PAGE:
A home based human capital also makes sure that there is no money that is channeled out of an economy as it would happen if a country has more foreign sourced manpower. That is why a country should always strive to educate and train as many people from its own population to ensure that there will be no particular moment in time that human capital will be insufficient for the needs of the economy (Bohlin, 2004). Governments should therefore invest more in institutions of higher learning, such as in university research, for it to be able to produce the people and ideas needed by the businesses and communities for them to be innovative and internationally competitive. This challenge can only be addressed if the government educates more students from all societal sectors and also put into place mechanisms to attract the brightest and best students from other countries. The research environment in universities should be competitive on the international platform so that it can attract reputable researchers from all over the world. Students should be availed with strong research and analytical skills and opportunities to gain experience in research.
Inter university research exchanges should be encouraged especially with those universities renown for having come up with valid discoveries in their researches in the past. This will see to it that important research knowledge is shared so that they will not be left behind in becoming economically sstable (Rajan, 2003). Students should be given a chance to try out their newly acquired skills in existing businesses and in any other working environment. This also helps them to come up with new innovations from ideas they might have been keeping because the environment in the learning institutions could not allow them, this might just the required innovation that can put a country back on track in terms of economic sustenance. Graduates, especially those having advanced degrees are very important in the development of the private sector’s research capacity and also in the successful university research discoveries commercialization.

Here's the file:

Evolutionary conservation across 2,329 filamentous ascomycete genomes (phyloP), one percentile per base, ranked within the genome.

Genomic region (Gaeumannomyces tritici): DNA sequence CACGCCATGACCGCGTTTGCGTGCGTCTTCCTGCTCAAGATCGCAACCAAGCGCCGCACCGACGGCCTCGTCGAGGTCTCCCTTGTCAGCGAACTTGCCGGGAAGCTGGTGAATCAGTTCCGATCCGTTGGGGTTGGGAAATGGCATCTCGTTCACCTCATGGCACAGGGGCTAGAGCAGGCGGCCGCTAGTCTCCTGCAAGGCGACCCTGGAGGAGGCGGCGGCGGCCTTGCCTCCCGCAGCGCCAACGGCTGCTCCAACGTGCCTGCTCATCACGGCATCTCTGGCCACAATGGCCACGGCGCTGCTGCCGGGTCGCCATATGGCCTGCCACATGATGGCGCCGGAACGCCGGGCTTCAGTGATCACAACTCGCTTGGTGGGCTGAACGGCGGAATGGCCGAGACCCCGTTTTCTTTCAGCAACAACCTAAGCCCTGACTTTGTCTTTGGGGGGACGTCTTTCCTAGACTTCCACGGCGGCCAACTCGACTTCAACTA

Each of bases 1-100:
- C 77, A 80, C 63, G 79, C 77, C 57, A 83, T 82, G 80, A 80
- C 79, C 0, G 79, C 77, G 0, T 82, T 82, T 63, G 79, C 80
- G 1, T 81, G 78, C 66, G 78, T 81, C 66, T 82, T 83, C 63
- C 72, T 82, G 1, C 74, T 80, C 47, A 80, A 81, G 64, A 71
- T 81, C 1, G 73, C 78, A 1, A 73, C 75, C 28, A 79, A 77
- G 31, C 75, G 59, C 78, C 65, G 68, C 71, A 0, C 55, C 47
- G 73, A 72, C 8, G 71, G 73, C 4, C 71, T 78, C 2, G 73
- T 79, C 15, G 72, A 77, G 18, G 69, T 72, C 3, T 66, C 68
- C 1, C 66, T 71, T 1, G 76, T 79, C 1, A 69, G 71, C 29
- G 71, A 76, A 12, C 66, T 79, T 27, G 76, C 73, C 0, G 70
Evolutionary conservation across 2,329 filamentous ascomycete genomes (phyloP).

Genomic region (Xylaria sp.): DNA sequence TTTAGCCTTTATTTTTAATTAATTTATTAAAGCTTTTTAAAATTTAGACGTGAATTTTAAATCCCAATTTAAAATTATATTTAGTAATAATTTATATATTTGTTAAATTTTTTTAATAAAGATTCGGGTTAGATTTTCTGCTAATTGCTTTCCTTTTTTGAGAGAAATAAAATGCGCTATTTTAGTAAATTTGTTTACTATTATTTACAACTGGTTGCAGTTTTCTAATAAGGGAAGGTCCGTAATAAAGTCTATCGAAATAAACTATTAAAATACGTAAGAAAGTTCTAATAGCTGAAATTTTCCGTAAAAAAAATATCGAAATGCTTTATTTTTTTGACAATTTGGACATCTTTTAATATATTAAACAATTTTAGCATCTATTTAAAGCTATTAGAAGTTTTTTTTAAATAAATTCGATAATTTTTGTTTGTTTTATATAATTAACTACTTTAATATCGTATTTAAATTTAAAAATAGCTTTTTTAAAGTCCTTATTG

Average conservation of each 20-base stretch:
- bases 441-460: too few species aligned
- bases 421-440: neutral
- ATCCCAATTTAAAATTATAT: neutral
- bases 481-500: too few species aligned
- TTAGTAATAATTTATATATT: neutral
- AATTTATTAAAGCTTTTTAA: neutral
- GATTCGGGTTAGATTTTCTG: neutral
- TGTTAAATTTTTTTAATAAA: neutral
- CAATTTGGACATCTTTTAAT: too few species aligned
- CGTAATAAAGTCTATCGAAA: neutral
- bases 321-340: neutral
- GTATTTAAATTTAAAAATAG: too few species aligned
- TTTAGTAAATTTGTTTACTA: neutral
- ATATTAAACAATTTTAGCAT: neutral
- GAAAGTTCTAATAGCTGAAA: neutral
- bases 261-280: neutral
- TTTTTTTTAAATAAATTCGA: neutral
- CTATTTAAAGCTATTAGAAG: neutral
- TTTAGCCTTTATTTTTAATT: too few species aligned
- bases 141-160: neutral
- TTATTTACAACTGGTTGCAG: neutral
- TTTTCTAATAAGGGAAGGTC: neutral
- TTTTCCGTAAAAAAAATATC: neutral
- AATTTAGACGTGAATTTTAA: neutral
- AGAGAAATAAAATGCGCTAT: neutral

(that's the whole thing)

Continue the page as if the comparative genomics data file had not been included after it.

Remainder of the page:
Through them, the discoveries made while doing research in the learning institutions will be able to be shown to the whole world. In other words, they will help in the selling of their discoveries to the global market. This way, they will not only be helping their economies but the whole global economy. They will be mutually benefiting from each other. A country’s underproduction of graduates is its first enemy in her efforts to increase international productivity and competitiveness.
For instance research shows that Canada lags behind leading nations in terms of producing doctoral graduates and this negatively affects its economic growth and competitiveness on the international scene. When compared to a country like the United States, which has produced many graduates until its economy can not adequately, accommodate them; it is forced to export some of them to other countries such as Canada. These people in turn channel a lot of revenue from the countries they are working in, back to their home country. This is why US is far a head in terms of economic development. Their many graduates are almost in every country of the world (Fuente & Ciccone, 2002).
Conclusion In the present global economy, countries like Canada can no longer rely on the population of traditional working age for economic growth. Old people do not work as effectively as the younger generation because human production tends to decrease with increasing age. Such economies should ensure that there is an appropriate mix of assistance to students to assist their country’s population including under represented groups to obtain education so that they can increase their participation and productivity in the labour market. A proper mechanism that will ensure a smooth transfer of jobs from the old generation to the younger generation should be put in place. This ensures that there will never be a shortage in terms of manpower again as young people will be constantly incorporated in the production market each year. For countries to unearth their economic potential, it will depend on the level of education and skills of its population and also its success in the creation and application of ideas and knowledge.
Government investment in higher education and university research should be strongly supported as steps that will address the challenges of productivity and competitiveness. International assistance in terms of research should not be ignored as no country is an island to go it alone. Cooperation and collaboration is the way of business in the present global economy and any country that attempts going it all will definitely be left behind (Gilmore 1999)